Senator Billy Lawless
By Ray O’Hanlon
The 45th president is promising a “great” immigration bill.
Irish American community leaders are attempting to parse the meaning of the word this week as President-elect Donald Trump begins to assemble an administration that will take office in January.
Mr. Trump stated his intention to present a “great” immigration bill during his interview with “60 Minutes” on CBS.
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He did not mention the word “reform.”
Mr. Trump’s campaign was dominated by talk of deportations and building a wall along the Mexican border, this in the context of the immigration issue.
Chicago-based Billy Lawless, a member of the Irish Senate, reacted to Trump’s win by saying that the Irish government should focus on Vice President-elect Mike Pence as an ally so as to help the undocumented Irish in the U.S.
Lawless said Governor (and former congressman) Pence had “a great affinity for Ireland” and was one of “few Republican congressman to advocate for common sense immigration reform.”
He told the Irish Independent that Donald Trump’s rhetoric has been “terrible towards immigrants” and immigration reform campaigners faced a “tough battle.”
Dan Dennehy, National Director and Immigration Chairman for the Ancient Order of Hibernians, noted that many Irish American Catholics had voted for Mr. Trump.
He said that the plight of the undocumented Irish was one of the main issues for the Hibernians and this had been relayed repeatedly over the years to the Republican Party.
The GOP, he said, now possessed an “entire mandate” and would have to do something.
Ciaran Staunton, Chairperson of the Irish Lobby for Immigration Reform, struck a cautious note.
He expressed concern at “misleading media reports” about the potential deportation of undocumented immigrants under the platform put forward by President-elect Trump.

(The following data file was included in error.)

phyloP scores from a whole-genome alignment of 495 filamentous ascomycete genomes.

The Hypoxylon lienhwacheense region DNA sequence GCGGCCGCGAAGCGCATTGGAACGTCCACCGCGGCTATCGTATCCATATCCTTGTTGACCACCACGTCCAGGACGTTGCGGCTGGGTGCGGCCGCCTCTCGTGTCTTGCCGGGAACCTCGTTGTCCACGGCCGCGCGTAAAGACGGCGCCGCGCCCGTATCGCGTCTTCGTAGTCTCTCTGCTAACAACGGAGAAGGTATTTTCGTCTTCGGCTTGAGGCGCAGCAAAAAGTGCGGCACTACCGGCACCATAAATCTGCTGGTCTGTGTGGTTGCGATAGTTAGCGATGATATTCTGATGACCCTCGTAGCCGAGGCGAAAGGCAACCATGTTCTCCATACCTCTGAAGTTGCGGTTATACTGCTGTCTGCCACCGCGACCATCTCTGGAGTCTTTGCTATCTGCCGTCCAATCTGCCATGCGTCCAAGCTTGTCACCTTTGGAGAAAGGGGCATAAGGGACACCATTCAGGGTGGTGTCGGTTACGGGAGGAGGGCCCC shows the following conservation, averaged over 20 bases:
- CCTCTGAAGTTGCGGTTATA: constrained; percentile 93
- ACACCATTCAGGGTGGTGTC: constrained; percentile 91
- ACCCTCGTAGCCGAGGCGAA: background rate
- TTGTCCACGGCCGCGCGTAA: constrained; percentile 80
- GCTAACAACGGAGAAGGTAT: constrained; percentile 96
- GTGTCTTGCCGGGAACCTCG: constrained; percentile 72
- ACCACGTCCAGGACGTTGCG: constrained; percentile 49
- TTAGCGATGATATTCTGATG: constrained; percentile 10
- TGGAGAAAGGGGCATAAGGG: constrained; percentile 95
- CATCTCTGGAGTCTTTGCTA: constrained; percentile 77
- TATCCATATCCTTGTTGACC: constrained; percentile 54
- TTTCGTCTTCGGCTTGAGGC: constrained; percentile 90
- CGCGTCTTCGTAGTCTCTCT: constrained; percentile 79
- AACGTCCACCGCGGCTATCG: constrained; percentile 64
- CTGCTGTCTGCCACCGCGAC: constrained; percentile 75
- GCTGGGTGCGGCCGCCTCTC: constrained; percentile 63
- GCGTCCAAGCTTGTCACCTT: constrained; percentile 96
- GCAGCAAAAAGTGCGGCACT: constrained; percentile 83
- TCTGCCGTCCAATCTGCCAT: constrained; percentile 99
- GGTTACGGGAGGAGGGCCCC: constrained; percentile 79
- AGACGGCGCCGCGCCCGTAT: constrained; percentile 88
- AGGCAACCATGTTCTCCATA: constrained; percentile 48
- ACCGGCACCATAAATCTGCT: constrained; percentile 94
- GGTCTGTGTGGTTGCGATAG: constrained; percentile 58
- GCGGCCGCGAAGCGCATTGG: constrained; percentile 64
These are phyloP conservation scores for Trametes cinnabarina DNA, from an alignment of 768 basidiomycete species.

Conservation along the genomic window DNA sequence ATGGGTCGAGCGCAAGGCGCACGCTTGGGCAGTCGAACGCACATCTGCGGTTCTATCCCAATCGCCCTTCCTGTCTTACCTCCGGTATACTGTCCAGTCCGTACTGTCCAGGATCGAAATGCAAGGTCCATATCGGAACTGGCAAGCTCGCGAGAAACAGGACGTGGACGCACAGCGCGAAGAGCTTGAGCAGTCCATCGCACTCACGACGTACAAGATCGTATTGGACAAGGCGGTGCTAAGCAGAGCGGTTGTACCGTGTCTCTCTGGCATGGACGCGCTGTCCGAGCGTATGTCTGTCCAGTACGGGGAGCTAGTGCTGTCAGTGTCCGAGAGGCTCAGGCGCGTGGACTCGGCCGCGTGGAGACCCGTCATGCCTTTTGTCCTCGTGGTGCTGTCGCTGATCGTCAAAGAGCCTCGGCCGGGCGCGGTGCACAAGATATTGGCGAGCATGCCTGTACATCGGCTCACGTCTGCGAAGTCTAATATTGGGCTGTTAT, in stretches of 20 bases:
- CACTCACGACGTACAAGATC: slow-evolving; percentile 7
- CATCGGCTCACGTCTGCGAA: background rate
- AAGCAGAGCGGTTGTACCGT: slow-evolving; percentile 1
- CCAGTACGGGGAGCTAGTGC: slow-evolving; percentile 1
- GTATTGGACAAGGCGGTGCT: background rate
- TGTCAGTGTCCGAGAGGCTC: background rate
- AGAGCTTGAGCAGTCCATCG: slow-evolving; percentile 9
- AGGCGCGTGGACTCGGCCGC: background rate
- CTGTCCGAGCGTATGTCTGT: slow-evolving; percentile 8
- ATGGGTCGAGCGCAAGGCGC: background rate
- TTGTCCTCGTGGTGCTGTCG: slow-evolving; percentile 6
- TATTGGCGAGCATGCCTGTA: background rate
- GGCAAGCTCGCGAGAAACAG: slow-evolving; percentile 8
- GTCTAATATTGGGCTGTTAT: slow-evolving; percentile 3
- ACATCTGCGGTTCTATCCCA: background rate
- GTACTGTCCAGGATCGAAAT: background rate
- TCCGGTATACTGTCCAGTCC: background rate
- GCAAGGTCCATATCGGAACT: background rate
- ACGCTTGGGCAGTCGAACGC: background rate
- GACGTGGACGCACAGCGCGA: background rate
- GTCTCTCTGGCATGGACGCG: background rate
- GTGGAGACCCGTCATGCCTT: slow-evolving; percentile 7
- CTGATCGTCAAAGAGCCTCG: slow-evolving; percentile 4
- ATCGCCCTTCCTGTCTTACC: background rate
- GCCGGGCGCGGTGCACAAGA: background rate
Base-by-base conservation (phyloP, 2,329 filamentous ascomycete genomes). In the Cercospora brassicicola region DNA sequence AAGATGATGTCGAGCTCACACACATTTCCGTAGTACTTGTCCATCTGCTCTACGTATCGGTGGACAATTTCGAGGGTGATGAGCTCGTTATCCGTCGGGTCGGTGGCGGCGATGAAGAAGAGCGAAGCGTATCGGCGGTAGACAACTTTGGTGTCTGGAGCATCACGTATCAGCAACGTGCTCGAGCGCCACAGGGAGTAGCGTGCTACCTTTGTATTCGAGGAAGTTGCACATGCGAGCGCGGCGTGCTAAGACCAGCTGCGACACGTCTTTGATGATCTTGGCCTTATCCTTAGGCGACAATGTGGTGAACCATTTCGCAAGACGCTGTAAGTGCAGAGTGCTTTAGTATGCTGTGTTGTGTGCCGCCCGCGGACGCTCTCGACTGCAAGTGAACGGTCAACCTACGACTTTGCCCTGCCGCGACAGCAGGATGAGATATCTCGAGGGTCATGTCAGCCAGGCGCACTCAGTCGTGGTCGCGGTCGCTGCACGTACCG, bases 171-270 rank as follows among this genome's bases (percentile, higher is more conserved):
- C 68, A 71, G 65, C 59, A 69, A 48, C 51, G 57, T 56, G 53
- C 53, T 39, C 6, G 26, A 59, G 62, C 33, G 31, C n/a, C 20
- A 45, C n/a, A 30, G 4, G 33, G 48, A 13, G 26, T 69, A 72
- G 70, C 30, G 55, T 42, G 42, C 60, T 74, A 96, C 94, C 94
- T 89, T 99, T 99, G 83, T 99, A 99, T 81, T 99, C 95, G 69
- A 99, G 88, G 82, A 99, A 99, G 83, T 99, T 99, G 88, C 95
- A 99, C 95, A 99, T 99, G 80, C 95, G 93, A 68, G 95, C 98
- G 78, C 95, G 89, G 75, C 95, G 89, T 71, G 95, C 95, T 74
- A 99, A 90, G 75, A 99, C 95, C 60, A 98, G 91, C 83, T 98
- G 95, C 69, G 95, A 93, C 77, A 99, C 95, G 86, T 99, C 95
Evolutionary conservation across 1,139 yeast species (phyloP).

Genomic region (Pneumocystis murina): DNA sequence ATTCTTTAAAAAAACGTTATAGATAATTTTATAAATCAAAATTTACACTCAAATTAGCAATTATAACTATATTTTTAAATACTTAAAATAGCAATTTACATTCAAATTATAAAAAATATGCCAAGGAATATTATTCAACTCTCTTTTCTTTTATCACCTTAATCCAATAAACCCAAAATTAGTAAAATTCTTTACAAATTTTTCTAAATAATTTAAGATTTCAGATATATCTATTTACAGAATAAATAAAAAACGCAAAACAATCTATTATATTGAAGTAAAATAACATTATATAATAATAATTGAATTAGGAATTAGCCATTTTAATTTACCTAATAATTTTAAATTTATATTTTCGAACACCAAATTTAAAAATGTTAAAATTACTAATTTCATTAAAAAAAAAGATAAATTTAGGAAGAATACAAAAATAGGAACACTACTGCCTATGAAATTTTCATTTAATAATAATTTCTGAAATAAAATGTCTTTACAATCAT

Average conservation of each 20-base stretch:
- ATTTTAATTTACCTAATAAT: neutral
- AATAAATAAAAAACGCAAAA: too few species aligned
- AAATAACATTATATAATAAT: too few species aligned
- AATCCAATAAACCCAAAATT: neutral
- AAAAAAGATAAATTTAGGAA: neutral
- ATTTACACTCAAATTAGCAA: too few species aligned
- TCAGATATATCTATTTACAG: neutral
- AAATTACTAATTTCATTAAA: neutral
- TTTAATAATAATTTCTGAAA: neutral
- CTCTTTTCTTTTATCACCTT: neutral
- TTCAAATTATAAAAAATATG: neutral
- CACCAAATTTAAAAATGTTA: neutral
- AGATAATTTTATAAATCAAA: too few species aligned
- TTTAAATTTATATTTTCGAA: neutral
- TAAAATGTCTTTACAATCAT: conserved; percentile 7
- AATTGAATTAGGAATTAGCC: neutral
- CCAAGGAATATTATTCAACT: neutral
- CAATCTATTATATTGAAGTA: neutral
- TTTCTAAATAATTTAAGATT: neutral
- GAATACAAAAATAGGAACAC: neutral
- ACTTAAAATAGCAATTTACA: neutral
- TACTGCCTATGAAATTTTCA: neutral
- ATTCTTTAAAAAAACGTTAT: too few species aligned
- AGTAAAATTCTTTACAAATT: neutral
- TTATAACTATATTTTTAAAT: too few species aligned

“We would like to emphasize that Donald Trump himself has said that he wants U.S. authorities to focus on undocumented immigrants who have criminal records, not those without criminal records,” Staunton said.
“We must not scare and cause unnecessary concern in our community with false and sensationalized headlines. We all have responsibility to report the truth and provide our community with real updates on what is happening,” he added.
“While we are all concerned with many of President-elect Trump’s statements on immigration during his campaign, we urge people not make any rash decisions, or live in fear of a knock on the door. We will keep a close eye on events as they progress in Washington.”
In his “60 Minutes” the interview Mr. Trump was pressed on his campaign statements relating to immigration by interviewer Lesley Stahl.
Trump responded ‘yes’ when asked if he still planned to build a wall along the 2,000 mile border with Mexico though he qualified this by stating that the barrier could in part be a fence.
With regard to a promise to deport millions of undocumented immigrants the President-elect said: “What we are going to do is get the people that are criminal and have criminal records, gang members, drug dealers, we have a lot of these people, probably two million, it could be even three million, we are getting them out of our country or we are going to incarcerate. But we’re getting them out of our country, they’re here illegally. After the border is secured and after everything gets normalized, we’re going to make a determination on the people that you’re talking about who are terrific people, they’re terrific people but we are gonna make a determination at that. But before we make that determination, Lesley, it’s very important, we want to secure our border.”
Towards the conclusion of the interview Mr. Trump, according to a CBS transcript, said: “Well, I’ll tell you what I’m going to do, I’m going to think about it. Um, I feel that I want to focus on jobs, I want to focus on healthcare.
“I want to focus on the border and immigration and doing a really great immigration bill. We want to have a great immigration bill. And I want to focus on all of these other things that we’ve been talking about.”